Mental Illness Shortens Lives: Study

Wednesday, 17 Jul 2013 04:56 PM

 

Share:
  Comment  |
   Contact Us  |
  Print  
|  A   A  
  Copy Shortlink
While mental illness can bring great anguish to those who suffer from it, two new studies show it can also take a toll on life span.

One study found that bipolar disorder boosted a person's odds of premature death, and the other found that teens with psychotic symptoms were at higher risk of suicide.
 
In the first study, researchers analyzed data from more than 6.5 million Swedish adults. The survey included more than 6,600 people with bipolar disorder, a chronic mental illness that is a leading cause of disability worldwide.
 
On average, women and men with bipolar disorder died 9 and 8.5 years earlier, respectively, than people in the general population. People with bipolar disorder were two times more likely to die from any cause and were also at increased risk of death from heart disease, diabetes, COPD, flu or pneumonia, accidental injuries, and suicide. Women with bipolar disorder also had an increased risk of death from cancer.
 
However, the timely diagnosis of health problems appeared to cut the risk of death from chronic diseases among people with bipolar disorder, added the team of researchers led by Casey Crump, M.D., of Stanford University. They called for better primary, preventive medical care for these patients.
 
The second study included more than 1,100 teens, aged 13 to 16, who were assessed for psychotic symptoms. Seven percent of the participants were found to have such symptoms and of those, 7 percent reported a suicide attempt during three months of follow-up, compared with only 1 percent of those who did not have psychotic symptoms.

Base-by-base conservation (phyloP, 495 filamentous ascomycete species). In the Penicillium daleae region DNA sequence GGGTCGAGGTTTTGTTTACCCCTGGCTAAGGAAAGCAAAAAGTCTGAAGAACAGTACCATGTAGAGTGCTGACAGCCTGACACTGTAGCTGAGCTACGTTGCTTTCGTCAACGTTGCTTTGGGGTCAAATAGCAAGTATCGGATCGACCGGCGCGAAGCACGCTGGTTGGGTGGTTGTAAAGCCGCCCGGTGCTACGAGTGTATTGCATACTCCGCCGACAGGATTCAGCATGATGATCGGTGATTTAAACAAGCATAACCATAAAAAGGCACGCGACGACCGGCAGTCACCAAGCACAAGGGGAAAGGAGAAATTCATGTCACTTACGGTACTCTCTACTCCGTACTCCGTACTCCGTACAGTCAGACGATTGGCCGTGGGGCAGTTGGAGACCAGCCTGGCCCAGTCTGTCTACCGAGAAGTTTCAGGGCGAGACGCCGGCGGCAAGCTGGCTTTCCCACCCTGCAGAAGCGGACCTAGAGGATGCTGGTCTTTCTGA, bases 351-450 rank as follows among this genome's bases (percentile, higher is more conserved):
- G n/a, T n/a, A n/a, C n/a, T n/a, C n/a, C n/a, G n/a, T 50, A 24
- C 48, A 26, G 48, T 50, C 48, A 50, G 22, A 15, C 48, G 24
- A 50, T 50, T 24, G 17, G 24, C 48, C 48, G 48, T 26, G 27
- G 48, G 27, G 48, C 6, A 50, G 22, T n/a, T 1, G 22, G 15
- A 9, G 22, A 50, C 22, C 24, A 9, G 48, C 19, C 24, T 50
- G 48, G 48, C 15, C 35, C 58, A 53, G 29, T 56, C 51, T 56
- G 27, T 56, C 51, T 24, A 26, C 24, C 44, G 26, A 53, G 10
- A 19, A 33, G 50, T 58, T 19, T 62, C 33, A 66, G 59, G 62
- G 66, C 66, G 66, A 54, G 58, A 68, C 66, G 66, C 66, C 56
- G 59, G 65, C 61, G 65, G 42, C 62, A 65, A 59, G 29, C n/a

At the end of 12 months of follow-up, suicide attempts were reported by 20 percent of the teens with psychotic symptoms compared with just 2.5 percent of the rest of the study participants.
 
The researchers also found that 14 percent of teens with psychopathology and psychotic symptoms at the start of the study reported a suicide attempt after three months, while 34 percent did so after 12 months.
 
"Adolescents with psychopathology who report psychotic symptoms are at clinical high risk for suicide attempts," concluded the team led by  Ian Kelleher, M.D., of the Royal College of Surgeons in Ireland. They believe that closer monitoring of symptoms and a better understanding of what those symptoms might be "are urgently needed."
 
Both studies were published online  in the journal JAMA Psychiatry.
 
Although an association was found between mental illness and early death, the studies did not prove a cause-and-effect relationship.

© HealthDay

Share:
  Comment  |
   Contact Us  |
  Print  
  Copy Shortlink
Around the Web
Join the Newsmax Community
Please review Community Guidelines before posting a comment.
>> Register to share your comments with the community.
>> Login if you are already a member.
blog comments powered by Disqus
 
Email:
Retype Email:
Country
Zip Code:
Privacy: We never share your email.
 
Hot Topics
Follow Newsmax
Like us
on Facebook
Follow us
on Twitter
Add us
on Google Plus
Around the Web
You May Also Like

One Part of Brain Doesn't Age, Researchers Say

Friday, 22 Aug 2014 16:29 PM

At least one part of an older person's brain can still process information as well as younger people, according to new r . . .

Eyelid Surgery Can Cure Migraines: Study

Friday, 22 Aug 2014 16:23 PM

Cosmetic eyelid surgery involving specific nerves may do more than improve your looks -- the procedure may also provide  . . .

Ebola 'Shadow Zones' Hide Disease: WHO

Friday, 22 Aug 2014 16:16 PM

The scale of the world's worst Ebola outbreak has been concealed by families hiding infected loved ones in their homes a . . .

Most Commented

Newsmax, Moneynews, and Independent. American. are registered trademarks of Newsmax Media, Inc. Newsmax TV, NewsmaxWorld, NewsmaxHealth, are trademarks of Newsmax Media, Inc.

 
NEWSMAX.COM
America's News Page
©  Newsmax Media, Inc.
All Rights Reserved